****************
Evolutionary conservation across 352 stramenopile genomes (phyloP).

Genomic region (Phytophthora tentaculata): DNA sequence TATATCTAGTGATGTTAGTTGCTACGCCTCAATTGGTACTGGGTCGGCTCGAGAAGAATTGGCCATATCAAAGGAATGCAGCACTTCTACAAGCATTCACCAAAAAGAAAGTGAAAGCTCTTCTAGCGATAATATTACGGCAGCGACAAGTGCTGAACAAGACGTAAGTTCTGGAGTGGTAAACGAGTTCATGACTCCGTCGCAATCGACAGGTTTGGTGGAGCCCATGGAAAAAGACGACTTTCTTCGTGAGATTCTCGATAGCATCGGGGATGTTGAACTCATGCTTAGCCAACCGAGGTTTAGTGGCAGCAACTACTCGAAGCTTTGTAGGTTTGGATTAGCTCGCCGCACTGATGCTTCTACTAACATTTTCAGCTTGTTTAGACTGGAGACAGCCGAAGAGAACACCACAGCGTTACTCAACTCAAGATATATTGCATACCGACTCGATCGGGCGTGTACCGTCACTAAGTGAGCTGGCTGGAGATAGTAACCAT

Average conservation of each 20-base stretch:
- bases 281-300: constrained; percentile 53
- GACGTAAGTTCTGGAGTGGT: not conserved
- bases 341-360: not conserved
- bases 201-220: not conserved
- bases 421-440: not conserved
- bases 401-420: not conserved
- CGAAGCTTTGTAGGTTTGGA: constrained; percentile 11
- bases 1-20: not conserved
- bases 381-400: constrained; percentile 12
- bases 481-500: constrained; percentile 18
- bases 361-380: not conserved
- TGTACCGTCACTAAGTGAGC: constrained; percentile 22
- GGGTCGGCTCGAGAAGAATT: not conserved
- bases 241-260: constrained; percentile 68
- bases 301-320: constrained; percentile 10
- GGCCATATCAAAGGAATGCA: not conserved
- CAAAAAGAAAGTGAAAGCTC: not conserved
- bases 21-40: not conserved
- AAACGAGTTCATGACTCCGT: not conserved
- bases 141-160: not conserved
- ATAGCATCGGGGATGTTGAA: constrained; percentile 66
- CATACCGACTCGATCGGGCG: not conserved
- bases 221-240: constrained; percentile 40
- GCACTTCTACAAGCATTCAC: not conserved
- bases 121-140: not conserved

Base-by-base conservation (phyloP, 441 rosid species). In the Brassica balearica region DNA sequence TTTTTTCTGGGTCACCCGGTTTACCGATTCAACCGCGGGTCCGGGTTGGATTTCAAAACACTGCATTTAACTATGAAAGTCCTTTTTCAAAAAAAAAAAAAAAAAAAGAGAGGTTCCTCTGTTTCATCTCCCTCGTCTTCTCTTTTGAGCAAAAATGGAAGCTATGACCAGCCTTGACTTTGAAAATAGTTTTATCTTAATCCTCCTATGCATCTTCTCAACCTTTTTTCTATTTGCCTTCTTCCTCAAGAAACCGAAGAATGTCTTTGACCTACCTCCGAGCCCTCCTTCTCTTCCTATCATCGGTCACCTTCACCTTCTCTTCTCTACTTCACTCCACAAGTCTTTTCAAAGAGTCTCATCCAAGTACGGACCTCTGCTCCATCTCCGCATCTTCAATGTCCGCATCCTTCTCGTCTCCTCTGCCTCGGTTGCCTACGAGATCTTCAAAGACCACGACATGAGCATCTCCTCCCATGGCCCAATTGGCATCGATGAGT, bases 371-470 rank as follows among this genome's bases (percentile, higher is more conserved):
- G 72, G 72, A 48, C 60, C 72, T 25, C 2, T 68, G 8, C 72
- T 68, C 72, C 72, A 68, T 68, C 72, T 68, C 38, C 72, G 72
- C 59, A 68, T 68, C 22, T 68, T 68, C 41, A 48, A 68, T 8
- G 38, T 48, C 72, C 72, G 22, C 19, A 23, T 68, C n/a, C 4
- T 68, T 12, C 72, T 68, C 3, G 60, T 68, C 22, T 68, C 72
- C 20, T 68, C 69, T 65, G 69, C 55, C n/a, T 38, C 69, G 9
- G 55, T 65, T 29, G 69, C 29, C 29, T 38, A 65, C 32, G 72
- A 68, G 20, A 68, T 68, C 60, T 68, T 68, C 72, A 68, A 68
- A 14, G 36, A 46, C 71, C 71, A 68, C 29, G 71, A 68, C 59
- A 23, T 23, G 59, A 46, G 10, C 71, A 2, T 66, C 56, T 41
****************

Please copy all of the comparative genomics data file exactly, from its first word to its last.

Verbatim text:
Evolutionary conservation across 352 stramenopile genomes (phyloP).

Genomic region (Phytophthora tentaculata): DNA sequence TATATCTAGTGATGTTAGTTGCTACGCCTCAATTGGTACTGGGTCGGCTCGAGAAGAATTGGCCATATCAAAGGAATGCAGCACTTCTACAAGCATTCACCAAAAAGAAAGTGAAAGCTCTTCTAGCGATAATATTACGGCAGCGACAAGTGCTGAACAAGACGTAAGTTCTGGAGTGGTAAACGAGTTCATGACTCCGTCGCAATCGACAGGTTTGGTGGAGCCCATGGAAAAAGACGACTTTCTTCGTGAGATTCTCGATAGCATCGGGGATGTTGAACTCATGCTTAGCCAACCGAGGTTTAGTGGCAGCAACTACTCGAAGCTTTGTAGGTTTGGATTAGCTCGCCGCACTGATGCTTCTACTAACATTTTCAGCTTGTTTAGACTGGAGACAGCCGAAGAGAACACCACAGCGTTACTCAACTCAAGATATATTGCATACCGACTCGATCGGGCGTGTACCGTCACTAAGTGAGCTGGCTGGAGATAGTAACCAT

Average conservation of each 20-base stretch:
- bases 281-300: constrained; percentile 53
- GACGTAAGTTCTGGAGTGGT: not conserved
- bases 341-360: not conserved
- bases 201-220: not conserved
- bases 421-440: not conserved
- bases 401-420: not conserved
- CGAAGCTTTGTAGGTTTGGA: constrained; percentile 11
- bases 1-20: not conserved
- bases 381-400: constrained; percentile 12
- bases 481-500: constrained; percentile 18
- bases 361-380: not conserved
- TGTACCGTCACTAAGTGAGC: constrained; percentile 22
- GGGTCGGCTCGAGAAGAATT: not conserved
- bases 241-260: constrained; percentile 68
- bases 301-320: constrained; percentile 10
- GGCCATATCAAAGGAATGCA: not conserved
- CAAAAAGAAAGTGAAAGCTC: not conserved
- bases 21-40: not conserved
- AAACGAGTTCATGACTCCGT: not conserved
- bases 141-160: not conserved
- ATAGCATCGGGGATGTTGAA: constrained; percentile 66
- CATACCGACTCGATCGGGCG: not conserved
- bases 221-240: constrained; percentile 40
- GCACTTCTACAAGCATTCAC: not conserved
- bases 121-140: not conserved

Base-by-base conservation (phyloP, 441 rosid species). In the Brassica balearica region DNA sequence TTTTTTCTGGGTCACCCGGTTTACCGATTCAACCGCGGGTCCGGGTTGGATTTCAAAACACTGCATTTAACTATGAAAGTCCTTTTTCAAAAAAAAAAAAAAAAAAAGAGAGGTTCCTCTGTTTCATCTCCCTCGTCTTCTCTTTTGAGCAAAAATGGAAGCTATGACCAGCCTTGACTTTGAAAATAGTTTTATCTTAATCCTCCTATGCATCTTCTCAACCTTTTTTCTATTTGCCTTCTTCCTCAAGAAACCGAAGAATGTCTTTGACCTACCTCCGAGCCCTCCTTCTCTTCCTATCATCGGTCACCTTCACCTTCTCTTCTCTACTTCACTCCACAAGTCTTTTCAAAGAGTCTCATCCAAGTACGGACCTCTGCTCCATCTCCGCATCTTCAATGTCCGCATCCTTCTCGTCTCCTCTGCCTCGGTTGCCTACGAGATCTTCAAAGACCACGACATGAGCATCTCCTCCCATGGCCCAATTGGCATCGATGAGT, bases 371-470 rank as follows among this genome's bases (percentile, higher is more conserved):
- G 72, G 72, A 48, C 60, C 72, T 25, C 2, T 68, G 8, C 72
- T 68, C 72, C 72, A 68, T 68, C 72, T 68, C 38, C 72, G 72
- C 59, A 68, T 68, C 22, T 68, T 68, C 41, A 48, A 68, T 8
- G 38, T 48, C 72, C 72, G 22, C 19, A 23, T 68, C n/a, C 4
- T 68, T 12, C 72, T 68, C 3, G 60, T 68, C 22, T 68, C 72
- C 20, T 68, C 69, T 65, G 69, C 55, C n/a, T 38, C 69, G 9
- G 55, T 65, T 29, G 69, C 29, C 29, T 38, A 65, C 32, G 72
- A 68, G 20, A 68, T 68, C 60, T 68, T 68, C 72, A 68, A 68
- A 14, G 36, A 46, C 71, C 71, A 68, C 29, G 71, A 68, C 59
- A 23, T 23, G 59, A 46, G 10, C 71, A 2, T 66, C 56, T 41